My answer to that became poem, piece, post. I've stopped calling it a newsletter, because most of the time, it is light on any up-to-the-minute news. Instead, ppp shares one poem I'm setting now (or a poem that's recently on my mind), one new recording of a piece, and a recent post. That post could be an essay like this one or an interview.
Poem, piece, post marries my recent work with a look behind the scenes at my creative process. In my non-composing work, I aim to de-mystify the creative process as much possible. In ppp, I want each reader to experience that feeling I love so much in others' letters: that sensation of being let in on a happy secret. A poem I share in April may turn into the piece I share in October. And I don't know about you, but I have never regretted getting a poem in my inbox; that always feels like a welcome and much-needed pause.
As I'm writing each month's letter and aiming to strike a tone that's personal without over-sharing, I imagine a few very different people reading the newsletter. I imagine a conductor I'd love to work with in the future, my grandparents, and two of my smartest and closest composer friends. I write as if I were having a casual conversation in a strange universe where it made sense to BCC all of these people at once. If I’m hesitant to include a certain bit of information, I consider how each one of those people would respond to it.
If you do decide you'd like to list your upcoming performances or other events in your letter, you can choose to do so in a personal way. Musicians Jocelyn Hagen and Zanaida Robles both do this so well in their newsletters, easily and seemingly-effortlessly incorporating news about their recent performances with a manner that feels less like self-promotion and more like a friend sharing their life over a cup of coffee.
Zanaida's letters inform you about about her upcoming gigs as a soprano, conductor, and composer, but she also gives you the reasons why she's taken on this work and shares how this work is intersecting with the rest of her life. Jocelyn isn't afraid to share a story about working through something difficult in her creative process, and her newsletters often include a photo of her—a casual photo, rather than the same professional headshot in every email.
The distinction between newsletters that list information and newsletters that tell a story is so similar to the difference between a social media post that says you're “excited” about an upcoming performance versus a post that shares how and why this experience thrills you. The “I'm excited” posts and the list-of-performances newsletters are both surprisingly boring to read, but messages that tell stories spread that excitement to your readers.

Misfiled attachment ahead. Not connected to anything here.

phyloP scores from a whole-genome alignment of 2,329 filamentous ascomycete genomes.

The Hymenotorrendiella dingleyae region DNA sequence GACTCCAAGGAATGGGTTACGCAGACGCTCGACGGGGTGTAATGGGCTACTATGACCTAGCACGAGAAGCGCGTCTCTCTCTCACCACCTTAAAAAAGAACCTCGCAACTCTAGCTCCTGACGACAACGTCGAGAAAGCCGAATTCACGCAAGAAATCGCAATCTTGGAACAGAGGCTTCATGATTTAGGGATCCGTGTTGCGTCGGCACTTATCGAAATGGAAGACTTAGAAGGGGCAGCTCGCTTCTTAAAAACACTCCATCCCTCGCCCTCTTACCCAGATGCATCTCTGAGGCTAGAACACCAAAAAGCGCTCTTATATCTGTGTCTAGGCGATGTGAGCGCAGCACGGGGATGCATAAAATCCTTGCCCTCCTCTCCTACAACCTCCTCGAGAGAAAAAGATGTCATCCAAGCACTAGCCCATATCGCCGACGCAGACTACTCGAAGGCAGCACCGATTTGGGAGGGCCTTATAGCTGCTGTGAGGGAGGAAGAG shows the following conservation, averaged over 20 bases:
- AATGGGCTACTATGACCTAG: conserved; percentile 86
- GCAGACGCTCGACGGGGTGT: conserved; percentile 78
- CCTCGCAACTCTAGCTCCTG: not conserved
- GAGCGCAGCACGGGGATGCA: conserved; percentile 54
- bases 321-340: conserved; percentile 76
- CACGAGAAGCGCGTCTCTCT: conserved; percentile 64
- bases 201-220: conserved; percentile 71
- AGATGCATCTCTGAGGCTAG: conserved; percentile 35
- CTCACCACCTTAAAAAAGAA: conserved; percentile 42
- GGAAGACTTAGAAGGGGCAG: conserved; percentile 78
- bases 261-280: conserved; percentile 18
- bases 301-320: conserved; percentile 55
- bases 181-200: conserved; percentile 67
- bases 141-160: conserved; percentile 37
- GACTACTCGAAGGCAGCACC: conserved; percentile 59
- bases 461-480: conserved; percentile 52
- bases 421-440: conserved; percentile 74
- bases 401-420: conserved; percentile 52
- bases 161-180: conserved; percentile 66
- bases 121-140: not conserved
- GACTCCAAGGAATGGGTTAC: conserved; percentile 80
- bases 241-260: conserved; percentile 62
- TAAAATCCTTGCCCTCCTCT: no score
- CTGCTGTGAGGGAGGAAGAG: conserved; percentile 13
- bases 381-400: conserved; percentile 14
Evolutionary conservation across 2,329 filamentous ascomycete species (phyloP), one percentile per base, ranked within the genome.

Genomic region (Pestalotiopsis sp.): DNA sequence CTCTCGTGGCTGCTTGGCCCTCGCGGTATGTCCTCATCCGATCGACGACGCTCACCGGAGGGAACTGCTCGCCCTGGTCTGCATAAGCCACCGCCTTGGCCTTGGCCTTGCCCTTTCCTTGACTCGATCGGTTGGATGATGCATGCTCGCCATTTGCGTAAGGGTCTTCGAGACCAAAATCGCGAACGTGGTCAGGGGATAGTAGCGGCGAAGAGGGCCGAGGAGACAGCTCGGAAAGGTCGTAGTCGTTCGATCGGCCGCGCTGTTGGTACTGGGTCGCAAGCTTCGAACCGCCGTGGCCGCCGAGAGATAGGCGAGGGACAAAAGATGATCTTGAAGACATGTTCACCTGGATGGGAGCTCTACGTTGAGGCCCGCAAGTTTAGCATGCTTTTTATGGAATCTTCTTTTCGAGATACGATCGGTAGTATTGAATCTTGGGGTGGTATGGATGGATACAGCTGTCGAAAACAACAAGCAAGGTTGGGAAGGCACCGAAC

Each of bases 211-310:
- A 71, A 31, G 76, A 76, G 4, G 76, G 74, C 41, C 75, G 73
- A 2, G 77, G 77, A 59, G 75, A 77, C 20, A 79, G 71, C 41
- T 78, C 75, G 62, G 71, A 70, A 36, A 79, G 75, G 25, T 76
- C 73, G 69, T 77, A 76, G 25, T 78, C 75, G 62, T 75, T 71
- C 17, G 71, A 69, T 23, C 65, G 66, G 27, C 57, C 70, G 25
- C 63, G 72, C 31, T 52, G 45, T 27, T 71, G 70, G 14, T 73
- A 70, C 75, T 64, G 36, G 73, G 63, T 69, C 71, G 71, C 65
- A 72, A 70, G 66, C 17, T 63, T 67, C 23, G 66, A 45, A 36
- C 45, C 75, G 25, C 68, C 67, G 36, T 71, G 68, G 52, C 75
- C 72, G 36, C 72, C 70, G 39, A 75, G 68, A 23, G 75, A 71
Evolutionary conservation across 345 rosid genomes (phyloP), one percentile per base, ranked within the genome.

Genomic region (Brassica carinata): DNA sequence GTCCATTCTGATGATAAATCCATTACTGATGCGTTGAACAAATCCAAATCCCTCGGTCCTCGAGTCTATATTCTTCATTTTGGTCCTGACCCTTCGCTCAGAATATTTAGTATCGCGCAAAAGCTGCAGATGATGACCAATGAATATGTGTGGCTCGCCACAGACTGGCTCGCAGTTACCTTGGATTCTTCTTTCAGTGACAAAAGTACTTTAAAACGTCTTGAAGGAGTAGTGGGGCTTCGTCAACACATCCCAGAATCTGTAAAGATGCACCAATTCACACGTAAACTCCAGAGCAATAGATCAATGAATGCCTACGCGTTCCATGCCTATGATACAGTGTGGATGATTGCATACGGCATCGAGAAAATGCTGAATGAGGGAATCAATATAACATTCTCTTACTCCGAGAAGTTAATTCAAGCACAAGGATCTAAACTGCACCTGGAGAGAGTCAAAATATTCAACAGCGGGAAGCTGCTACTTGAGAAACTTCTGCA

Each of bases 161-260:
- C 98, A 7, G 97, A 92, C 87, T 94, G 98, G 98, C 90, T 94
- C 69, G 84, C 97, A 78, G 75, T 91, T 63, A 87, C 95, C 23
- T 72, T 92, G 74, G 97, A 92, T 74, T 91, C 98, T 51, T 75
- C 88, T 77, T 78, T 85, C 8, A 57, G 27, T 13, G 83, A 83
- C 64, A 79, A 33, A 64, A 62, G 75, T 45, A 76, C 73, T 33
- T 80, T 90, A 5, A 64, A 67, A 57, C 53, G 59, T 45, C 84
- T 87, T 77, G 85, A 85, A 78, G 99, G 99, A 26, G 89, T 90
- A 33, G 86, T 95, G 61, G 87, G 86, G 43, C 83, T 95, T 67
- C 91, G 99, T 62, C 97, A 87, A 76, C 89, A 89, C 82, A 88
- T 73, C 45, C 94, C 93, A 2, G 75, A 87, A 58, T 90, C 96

When I launched poem, piece, post, I thought the most rewarding part of having a newsletter would be an excuse to promote my music each month to people I'd like to collaborate with in the future. But more than two years into sending the letter, my favorite part is actually having friends and family on my subscriber list.
When I shared an essay about deciding to stop rounding up my age, both of my aunts responded—unbeknownst to each other—with the exact same story about how my mother, at her first major job, refused to dye her prematurely gray hair so she'd look older than she was. My future parents-in-law and my grandfather often write back to each letter with a little update about their lives, and I eagerly anticipate each of these responses.
It can be tempting to write off that kind of support as inevitable and expected. After all, it's practically a cliché: “When I started my blog, my only reader was my mom” could just as easily be “I started my newsletter, and my only subscribers were my family and friends.” But even if no one else subscribes, you want your friends and family on your list. Few others will care about your work and about you the way your friends and family do. They'll open your letter each month, and they'll respond with positive messages instead of unsubscribing. Email newsletters can be a lonely pursuit—a shout into a void—but having friends and family on your list makes each letter feel worthwhile.